The above class handles all user interactions and the only thing left is to calculate the actual result. Now we have to create one more class that handles all the calculation related work. This work has been separated from our MainActivity class. Create a new calculator class and copy the following code in it. This is used to handle all the calculations. Since all the member functions of this are defined as static, so we call them without making an object of calculator class.
Button click animations
There is one more little thing left. We still have to define the animation related to button presses, as when you press a button it’s zooms in and then goes back to it’s normal size. These animation has been defined in a separate xml file and called when needed. Create a file scale.xml in res/anim folder and paste the following code in it.
<?xml version="1.0" encoding="utf-8"?> <set xmlns:android="http://schemas.android.com/apk/res/android"> <scale android:fromXScale="1.0" android:toXScale="2.0" android:fromYScale="1.0" android:toYScale="2.0" android:duration="50" android:pivotY="50%" android:pivotX="50%" android:repeatCount="1" android:repeatMode="reverse"/> </set>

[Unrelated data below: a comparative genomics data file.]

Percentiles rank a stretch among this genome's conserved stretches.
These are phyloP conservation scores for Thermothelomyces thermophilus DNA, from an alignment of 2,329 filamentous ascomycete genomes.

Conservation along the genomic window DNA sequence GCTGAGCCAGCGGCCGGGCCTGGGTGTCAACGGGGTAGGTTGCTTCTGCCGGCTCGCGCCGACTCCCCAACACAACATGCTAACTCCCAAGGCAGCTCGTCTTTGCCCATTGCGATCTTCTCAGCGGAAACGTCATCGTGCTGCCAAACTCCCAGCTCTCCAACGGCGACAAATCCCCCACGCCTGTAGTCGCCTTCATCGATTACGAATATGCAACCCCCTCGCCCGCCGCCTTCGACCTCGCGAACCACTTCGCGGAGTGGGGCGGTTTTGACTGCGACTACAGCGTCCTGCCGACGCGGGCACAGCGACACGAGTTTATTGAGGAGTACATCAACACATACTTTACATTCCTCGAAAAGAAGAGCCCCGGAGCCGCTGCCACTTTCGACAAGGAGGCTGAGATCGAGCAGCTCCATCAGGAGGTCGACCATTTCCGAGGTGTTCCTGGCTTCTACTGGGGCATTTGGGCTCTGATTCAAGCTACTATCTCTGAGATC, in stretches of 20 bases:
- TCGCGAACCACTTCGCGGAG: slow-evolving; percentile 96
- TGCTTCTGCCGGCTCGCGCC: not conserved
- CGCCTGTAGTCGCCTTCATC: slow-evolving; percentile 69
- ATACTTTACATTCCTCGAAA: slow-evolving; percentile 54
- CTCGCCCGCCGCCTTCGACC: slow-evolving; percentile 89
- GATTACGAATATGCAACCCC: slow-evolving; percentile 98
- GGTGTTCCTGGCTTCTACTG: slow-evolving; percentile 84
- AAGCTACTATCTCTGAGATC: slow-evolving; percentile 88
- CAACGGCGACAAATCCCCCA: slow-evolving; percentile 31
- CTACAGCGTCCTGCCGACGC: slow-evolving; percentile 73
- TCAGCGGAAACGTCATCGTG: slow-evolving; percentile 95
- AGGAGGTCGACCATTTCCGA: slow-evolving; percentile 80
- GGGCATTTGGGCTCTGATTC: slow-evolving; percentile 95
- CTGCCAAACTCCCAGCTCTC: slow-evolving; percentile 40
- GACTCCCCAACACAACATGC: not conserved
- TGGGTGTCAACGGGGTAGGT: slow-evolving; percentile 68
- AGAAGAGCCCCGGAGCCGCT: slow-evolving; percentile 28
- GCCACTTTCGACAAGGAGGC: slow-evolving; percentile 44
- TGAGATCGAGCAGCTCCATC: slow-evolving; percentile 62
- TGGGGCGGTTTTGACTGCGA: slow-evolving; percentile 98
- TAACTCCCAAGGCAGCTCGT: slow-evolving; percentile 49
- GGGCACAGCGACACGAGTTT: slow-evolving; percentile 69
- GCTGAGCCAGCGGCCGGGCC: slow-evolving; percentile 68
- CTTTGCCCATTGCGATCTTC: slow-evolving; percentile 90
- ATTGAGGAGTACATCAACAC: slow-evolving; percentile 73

That’s it, you are set to go. You can run the project in an emulator by clicking the Run button or you can install the generated apk and run it in a physical android device. The project will run perfectly in 5 inch screen (1280*720 resolution is perfect). Here are some screenshot obtained from running the app in Yu Yuphoria.
This article is contributed by Syed Hassan Ashraf. If you like GeeksforGeeks and would like to contribute, you can also write an article using contribute.geeksforgeeks.org or mail your article to email@example.com. See your article appearing on the GeeksforGeeks main page and help other Geeks.
Please write comments if you find anything incorrect, or you want to share more information about the topic discussed above.
- How to Display Bluetooth Paired Devices Programmatically in Android?
- How to Make Bluetooth Discoverable to Other Devices in Android?
- How to build a simple Calculator app using Android Studio?
- Security Threats to IoT Devices
- Should You Connect Your Devices to Free Wi-Fi?
- 10 Tech Devices that help People with Disabilities
- 10 Security Tips for IoT Devices
- Most Common Threats to Security and Privacy of IoT Devices
- 10 Popular IoT Home Devices in 2020
- Android | Creating a RatingBar
- Android | Creating a Calendar View app
- Android | Creating a Splash Screen
- Android | Creating multiple Screen app
- Android | Creating a SeekBar
- Python | Simple GUI calculator using Tkinter
- Python | Distance-time GUI calculator using Tkinter
- Lex program to implement a simple Calculator
- Android | AdMob Banner Ads for Android Studio
- Android | Android Application File Structure
- Android | AdMob Interstitial Ads for Android Studio
Improved By : nidhi_biet